The History of the Pension Plan

What was the first pension plan?

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How do these pension things work?. (c) Getty Images

In financial advisor and radio personality Ric Edelman's book, The Truth About Retirement Plans and IRAs, he describes a monthly lifetime income benefit that was offered to soldiers during the American Revolution. If a soldier survived the war, the Continental Congress would reward them with income for life. It was called a pension, and it was offered again by the federal government in the Civil War and every U.S. war since.

 

The structure, however, was not new. Soldiers who served in Ancient Rome were also guaranteed income after they retired. (In fact, one economist believes that a growing army led to underfunded pensions, which led to the fall of Rome.) There is also evidence of pensions being offered to public sector workers throughout history. 

Public Sector Pension Plans

The first corporate pension in the U.S. was established by the American Express Company in 1875. Prior to that, most companies were small or family run businesses. The plan applied to workers who had been with the company for 20 years of service, had reached age 60, and had been recommended for retirement by a manager and approved by a committee along with a the board of directors. Workers who made it received half of their annual salary in retirement, up to a maximum of $500, according to the Bureau of Labor Statistics.

Banking and railroad companies were among the first to offer pensions to their employees.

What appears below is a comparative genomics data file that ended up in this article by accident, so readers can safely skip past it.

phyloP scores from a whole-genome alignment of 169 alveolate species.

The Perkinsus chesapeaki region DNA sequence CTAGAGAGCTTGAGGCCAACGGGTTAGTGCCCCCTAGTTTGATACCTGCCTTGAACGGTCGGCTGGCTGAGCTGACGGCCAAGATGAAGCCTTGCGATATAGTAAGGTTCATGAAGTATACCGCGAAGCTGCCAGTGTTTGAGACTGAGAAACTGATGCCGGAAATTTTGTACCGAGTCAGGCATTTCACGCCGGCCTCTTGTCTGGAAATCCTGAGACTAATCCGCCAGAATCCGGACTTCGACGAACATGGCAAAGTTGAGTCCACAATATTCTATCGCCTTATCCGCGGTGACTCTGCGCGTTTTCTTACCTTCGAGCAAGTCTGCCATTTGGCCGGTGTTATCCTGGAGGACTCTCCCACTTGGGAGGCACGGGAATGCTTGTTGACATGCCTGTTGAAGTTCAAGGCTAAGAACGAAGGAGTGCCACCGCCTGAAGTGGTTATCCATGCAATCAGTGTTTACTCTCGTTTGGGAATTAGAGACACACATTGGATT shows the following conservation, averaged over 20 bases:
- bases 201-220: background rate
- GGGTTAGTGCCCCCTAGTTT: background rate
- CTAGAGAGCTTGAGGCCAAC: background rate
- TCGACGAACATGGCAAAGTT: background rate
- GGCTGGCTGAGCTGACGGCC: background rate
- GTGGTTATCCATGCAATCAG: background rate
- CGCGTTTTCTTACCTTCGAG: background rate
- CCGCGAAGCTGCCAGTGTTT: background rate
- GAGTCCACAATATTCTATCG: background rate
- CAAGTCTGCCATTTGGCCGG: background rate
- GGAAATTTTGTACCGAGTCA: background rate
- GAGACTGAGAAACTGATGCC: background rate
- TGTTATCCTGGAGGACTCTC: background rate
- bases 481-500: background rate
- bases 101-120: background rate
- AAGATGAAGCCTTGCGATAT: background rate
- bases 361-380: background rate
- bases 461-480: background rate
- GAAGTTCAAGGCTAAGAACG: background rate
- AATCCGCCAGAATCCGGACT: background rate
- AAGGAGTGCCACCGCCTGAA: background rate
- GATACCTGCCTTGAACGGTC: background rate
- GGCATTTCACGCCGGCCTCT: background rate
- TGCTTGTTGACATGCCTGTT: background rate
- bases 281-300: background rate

But by the turn of the 20th century, several large corporations began to grow and offer pensions. These included Standard Oil, US Steel, AT&T, Eastman Kodak, Goodyear and General Electric, all of which had adopted pension plans before 1930. Manufacturing companies were the last to adopt the new retirement plans.

The Internal Revenue Act of 1921 helped to spur growth, by exempting contributions made to employee pensions from federal corporate income tax. 

Labor unions in the 1940s became interested in pension plans and pushed to increase the benefits offered. By 1950, nearly 10 million Americans -- or about 25 percent of the private sector workforce -- had a pension. Ten years later in 1960, about half of the private sector workforce had one. 

After a few pensions began to fail, the government-enacted Employee Retirement Income Security Act (ERISA) in 1974 made pension plans more secure by establishing legal participation, accountability and disclosure requirements. Not to mention guidelines for vesting, limiting the vesting schedule to within 10 years or less. With ERISA came the Pension Benefit Guaranty Corporation, which insures employee benefits should a pension plan fail. 

Pension = Defined Benefit Plan

This type of guaranteed pension came to be known a defined benefits plan. Workers knew exactly how much they would get in retirement, because it was a defined dollar amount or percentage of salary. This was something a pre-retiree could plan a life around. And workers who wanted to save extra dollars of their own could do so, but private investment accounts were supplemental to pension and Social Security benefits.

Defined benefit plans are very different from what came after: defined contribution plans. In defined contribution plans, including 401(k) plans, 403(b) plans, 457 plans and Thrift Savings Plans, the employee makes the bulk of the contributions to the plan and directs the investments within. These plans entered the picture in the early 1980s, a tax-deferred gift to highly compensated employees who wanted to shelter more of their paycheck from taxes. But as they gained popularity, 401(k)s and other defined contribution options quickly surpassed the defined benefit pension as the plan of choice for large private sector companies. 

 

Source: Employee Benefits Research Institute